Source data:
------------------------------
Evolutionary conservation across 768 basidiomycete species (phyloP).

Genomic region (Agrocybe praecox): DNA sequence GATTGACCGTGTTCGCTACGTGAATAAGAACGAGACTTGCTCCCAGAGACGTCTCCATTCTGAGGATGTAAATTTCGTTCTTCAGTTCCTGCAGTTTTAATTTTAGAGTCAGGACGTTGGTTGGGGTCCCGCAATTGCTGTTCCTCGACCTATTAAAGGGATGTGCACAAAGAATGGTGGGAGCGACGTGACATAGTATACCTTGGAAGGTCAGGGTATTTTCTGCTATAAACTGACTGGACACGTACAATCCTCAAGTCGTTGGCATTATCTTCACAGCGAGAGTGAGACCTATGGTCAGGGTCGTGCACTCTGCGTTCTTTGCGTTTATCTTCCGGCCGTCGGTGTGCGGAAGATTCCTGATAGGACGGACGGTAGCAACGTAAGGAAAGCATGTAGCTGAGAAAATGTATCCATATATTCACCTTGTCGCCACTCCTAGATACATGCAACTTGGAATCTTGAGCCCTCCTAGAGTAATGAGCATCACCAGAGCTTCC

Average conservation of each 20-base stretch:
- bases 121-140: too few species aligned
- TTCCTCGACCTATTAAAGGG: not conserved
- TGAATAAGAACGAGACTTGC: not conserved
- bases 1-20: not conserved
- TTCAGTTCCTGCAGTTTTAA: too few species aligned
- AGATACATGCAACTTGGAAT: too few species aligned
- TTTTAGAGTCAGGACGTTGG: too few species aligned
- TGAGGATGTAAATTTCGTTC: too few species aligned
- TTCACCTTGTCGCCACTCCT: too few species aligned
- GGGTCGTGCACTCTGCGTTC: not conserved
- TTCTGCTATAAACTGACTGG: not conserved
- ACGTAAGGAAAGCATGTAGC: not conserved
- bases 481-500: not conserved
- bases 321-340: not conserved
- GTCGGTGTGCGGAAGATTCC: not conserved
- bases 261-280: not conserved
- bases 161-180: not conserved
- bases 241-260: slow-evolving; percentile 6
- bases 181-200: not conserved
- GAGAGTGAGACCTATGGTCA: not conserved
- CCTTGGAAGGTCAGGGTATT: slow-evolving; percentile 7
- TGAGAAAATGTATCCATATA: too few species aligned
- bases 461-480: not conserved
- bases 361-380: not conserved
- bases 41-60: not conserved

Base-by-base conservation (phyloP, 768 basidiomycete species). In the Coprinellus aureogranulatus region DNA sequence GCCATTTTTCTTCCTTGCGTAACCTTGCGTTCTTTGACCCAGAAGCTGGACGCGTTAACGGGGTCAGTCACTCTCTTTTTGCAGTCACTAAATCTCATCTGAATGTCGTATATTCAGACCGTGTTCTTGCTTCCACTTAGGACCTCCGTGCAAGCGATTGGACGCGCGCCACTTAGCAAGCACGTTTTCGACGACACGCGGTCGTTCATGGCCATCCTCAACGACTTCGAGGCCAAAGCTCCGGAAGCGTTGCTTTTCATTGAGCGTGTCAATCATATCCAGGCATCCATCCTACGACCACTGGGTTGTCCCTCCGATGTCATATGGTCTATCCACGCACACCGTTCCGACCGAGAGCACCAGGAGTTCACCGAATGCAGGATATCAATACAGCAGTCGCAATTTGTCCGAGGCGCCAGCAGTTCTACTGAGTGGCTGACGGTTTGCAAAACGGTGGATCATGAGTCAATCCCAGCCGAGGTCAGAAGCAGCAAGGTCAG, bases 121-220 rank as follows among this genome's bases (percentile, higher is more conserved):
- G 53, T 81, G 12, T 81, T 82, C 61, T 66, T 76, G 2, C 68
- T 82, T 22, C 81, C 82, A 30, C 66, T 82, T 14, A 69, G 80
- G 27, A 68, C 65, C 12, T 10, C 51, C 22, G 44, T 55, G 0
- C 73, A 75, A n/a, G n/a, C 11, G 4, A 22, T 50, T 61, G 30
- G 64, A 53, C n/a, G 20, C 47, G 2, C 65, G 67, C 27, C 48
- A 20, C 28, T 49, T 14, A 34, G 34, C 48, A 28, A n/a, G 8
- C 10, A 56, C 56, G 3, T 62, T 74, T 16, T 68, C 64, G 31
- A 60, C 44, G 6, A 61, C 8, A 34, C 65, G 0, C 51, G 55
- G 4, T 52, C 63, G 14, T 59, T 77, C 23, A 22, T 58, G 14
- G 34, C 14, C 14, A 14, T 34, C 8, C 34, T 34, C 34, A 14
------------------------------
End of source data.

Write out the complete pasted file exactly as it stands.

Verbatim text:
Evolutionary conservation across 768 basidiomycete species (phyloP).

Genomic region (Agrocybe praecox): DNA sequence GATTGACCGTGTTCGCTACGTGAATAAGAACGAGACTTGCTCCCAGAGACGTCTCCATTCTGAGGATGTAAATTTCGTTCTTCAGTTCCTGCAGTTTTAATTTTAGAGTCAGGACGTTGGTTGGGGTCCCGCAATTGCTGTTCCTCGACCTATTAAAGGGATGTGCACAAAGAATGGTGGGAGCGACGTGACATAGTATACCTTGGAAGGTCAGGGTATTTTCTGCTATAAACTGACTGGACACGTACAATCCTCAAGTCGTTGGCATTATCTTCACAGCGAGAGTGAGACCTATGGTCAGGGTCGTGCACTCTGCGTTCTTTGCGTTTATCTTCCGGCCGTCGGTGTGCGGAAGATTCCTGATAGGACGGACGGTAGCAACGTAAGGAAAGCATGTAGCTGAGAAAATGTATCCATATATTCACCTTGTCGCCACTCCTAGATACATGCAACTTGGAATCTTGAGCCCTCCTAGAGTAATGAGCATCACCAGAGCTTCC

Average conservation of each 20-base stretch:
- bases 121-140: too few species aligned
- TTCCTCGACCTATTAAAGGG: not conserved
- TGAATAAGAACGAGACTTGC: not conserved
- bases 1-20: not conserved
- TTCAGTTCCTGCAGTTTTAA: too few species aligned
- AGATACATGCAACTTGGAAT: too few species aligned
- TTTTAGAGTCAGGACGTTGG: too few species aligned
- TGAGGATGTAAATTTCGTTC: too few species aligned
- TTCACCTTGTCGCCACTCCT: too few species aligned
- GGGTCGTGCACTCTGCGTTC: not conserved
- TTCTGCTATAAACTGACTGG: not conserved
- ACGTAAGGAAAGCATGTAGC: not conserved
- bases 481-500: not conserved
- bases 321-340: not conserved
- GTCGGTGTGCGGAAGATTCC: not conserved
- bases 261-280: not conserved
- bases 161-180: not conserved
- bases 241-260: slow-evolving; percentile 6
- bases 181-200: not conserved
- GAGAGTGAGACCTATGGTCA: not conserved
- CCTTGGAAGGTCAGGGTATT: slow-evolving; percentile 7
- TGAGAAAATGTATCCATATA: too few species aligned
- bases 461-480: not conserved
- bases 361-380: not conserved
- bases 41-60: not conserved

Base-by-base conservation (phyloP, 768 basidiomycete species). In the Coprinellus aureogranulatus region DNA sequence GCCATTTTTCTTCCTTGCGTAACCTTGCGTTCTTTGACCCAGAAGCTGGACGCGTTAACGGGGTCAGTCACTCTCTTTTTGCAGTCACTAAATCTCATCTGAATGTCGTATATTCAGACCGTGTTCTTGCTTCCACTTAGGACCTCCGTGCAAGCGATTGGACGCGCGCCACTTAGCAAGCACGTTTTCGACGACACGCGGTCGTTCATGGCCATCCTCAACGACTTCGAGGCCAAAGCTCCGGAAGCGTTGCTTTTCATTGAGCGTGTCAATCATATCCAGGCATCCATCCTACGACCACTGGGTTGTCCCTCCGATGTCATATGGTCTATCCACGCACACCGTTCCGACCGAGAGCACCAGGAGTTCACCGAATGCAGGATATCAATACAGCAGTCGCAATTTGTCCGAGGCGCCAGCAGTTCTACTGAGTGGCTGACGGTTTGCAAAACGGTGGATCATGAGTCAATCCCAGCCGAGGTCAGAAGCAGCAAGGTCAG, bases 121-220 rank as follows among this genome's bases (percentile, higher is more conserved):
- G 53, T 81, G 12, T 81, T 82, C 61, T 66, T 76, G 2, C 68
- T 82, T 22, C 81, C 82, A 30, C 66, T 82, T 14, A 69, G 80
- G 27, A 68, C 65, C 12, T 10, C 51, C 22, G 44, T 55, G 0
- C 73, A 75, A n/a, G n/a, C 11, G 4, A 22, T 50, T 61, G 30
- G 64, A 53, C n/a, G 20, C 47, G 2, C 65, G 67, C 27, C 48
- A 20, C 28, T 49, T 14, A 34, G 34, C 48, A 28, A n/a, G 8
- C 10, A 56, C 56, G 3, T 62, T 74, T 16, T 68, C 64, G 31
- A 60, C 44, G 6, A 61, C 8, A 34, C 65, G 0, C 51, G 55
- G 4, T 52, C 63, G 14, T 59, T 77, C 23, A 22, T 58, G 14
- G 34, C 14, C 14, A 14, T 34, C 8, C 34, T 34, C 34, A 14